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Signs of the Times: The $14 Million I Love NY Signs

Jon Campbell, Albany Bureau , Gannett

The I Love NY Interstate Highway signs are back in the news and for all the wrong reasons. I first reported on the construction of these illegal signs back on December 5, 2016 in the post

Signs of the Times: Follow the Money and Not the Cuomo versus Federal Government Showdown

The subject were the signs erected by the Department of Transportation in defiance of the Federal Highway Administration. The 514 out-of-state manufactured signs were hurriedly installed requiring overtime just prior to the July 4 weekend in 2014. The Governor found the funds he needed because that’s what the Governor can do when he wants something done.

The situation did not go over well with the FHA leading to on-and-off meetings between the state and federal organizations. The threat to the state was the loss of funding from the federal government if it refused to comply with federal rules. It would seem as if the state didn’t really take seriously the threat of any loss of funds over these 514 signs.

I next reported on the situation on February 5, 2017.  The Albany Bureau of Gannett led by reporter Jon Campbell had obtained additional information regarding the costs using FOIL requests.  The funding had been done through “emergency contracts” because as everyone knows what better qualifies as an emergency than I LoveNY signs. In the post I wrote:

Mike Elmendorf, president and CEO of the state Associated General Contractors, [said] this usage was “’not typical.’” Elmendorf’s words bear notice. He is a critic of the signs and said the money could have been better spent.

“I think the bigger concern is using capital dollars for something that certainly has no benefit to infrastructure and, I think you could argue, has negligible benefit for tourism, because they don’t really tell you anything.”

Exactly right. Cuomo has paid millions to market the Path through History concept but no money to create actual paths through history. For a person who wants to be president of the United States in a time of great national division, it is astonishing that he would engage in alternative facts and be so dismissive of the local and state history that helped make America great in the first place.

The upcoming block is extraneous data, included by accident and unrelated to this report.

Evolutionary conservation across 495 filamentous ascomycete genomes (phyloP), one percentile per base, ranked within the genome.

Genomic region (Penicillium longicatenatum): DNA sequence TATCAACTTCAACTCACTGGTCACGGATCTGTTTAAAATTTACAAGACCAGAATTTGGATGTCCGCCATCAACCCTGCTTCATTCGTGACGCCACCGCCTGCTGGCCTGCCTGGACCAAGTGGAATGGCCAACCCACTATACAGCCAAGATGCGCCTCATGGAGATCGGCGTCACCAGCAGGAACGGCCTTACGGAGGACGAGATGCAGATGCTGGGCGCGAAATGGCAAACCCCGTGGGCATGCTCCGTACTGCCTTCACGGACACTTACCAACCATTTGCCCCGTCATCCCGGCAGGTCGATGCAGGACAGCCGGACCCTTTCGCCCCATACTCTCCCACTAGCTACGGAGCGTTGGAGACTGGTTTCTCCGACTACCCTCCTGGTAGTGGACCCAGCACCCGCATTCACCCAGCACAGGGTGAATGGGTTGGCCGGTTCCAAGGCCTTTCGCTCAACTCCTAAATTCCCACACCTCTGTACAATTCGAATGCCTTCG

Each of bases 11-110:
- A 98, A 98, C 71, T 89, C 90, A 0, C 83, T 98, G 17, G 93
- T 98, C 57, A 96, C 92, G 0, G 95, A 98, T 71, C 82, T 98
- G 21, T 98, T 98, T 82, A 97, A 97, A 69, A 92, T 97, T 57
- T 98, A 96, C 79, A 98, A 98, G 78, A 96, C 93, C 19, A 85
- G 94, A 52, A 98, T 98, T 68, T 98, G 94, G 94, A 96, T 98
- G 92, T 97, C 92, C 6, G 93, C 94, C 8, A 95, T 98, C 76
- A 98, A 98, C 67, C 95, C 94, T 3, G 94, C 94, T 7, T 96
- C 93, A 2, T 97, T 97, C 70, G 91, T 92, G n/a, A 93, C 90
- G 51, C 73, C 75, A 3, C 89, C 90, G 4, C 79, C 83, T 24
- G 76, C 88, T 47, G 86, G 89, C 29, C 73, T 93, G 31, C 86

So I wrote one year ago.

What has happened since then?

The following articles by Campbell appeared in my local paper as well as a variety of papers throughout the state that are part of the Gannett chain.  I used the titles from my paper which may vary from the title used in other papers. The dates are from the website and not the publication dates which often were the following day.

February 15, 2017: ‘I Love NY’ Signs Cost More Than State First Claimed

The total cost was $8.1 million including about $3.6 million for materials and $4.5 million for installation. This figures compares to the $1.76 million originally reported for the 514 signs.

February 28, 2017: Cuomo Defends ‘I Love NY’ Signs

March 20, 2017: Feds, State Battling over Replacing I Love NY Signs (print title)
Feds say no, but NY replacing wind-swept I Love NY signs (website title)

The article refers to Mother Nature (temporarily) removing some signs through a wind storm that Cuomo refused to remove. The article concludes with a quotation from Assemblyman Stephen Hawley (R), Batavia: “Only in New York can you use taxpayer money in plain sight to fund illegal activities and no one bats an eye.” Naturally he was taken to task for his comment by those who champion the prowess of the federal government.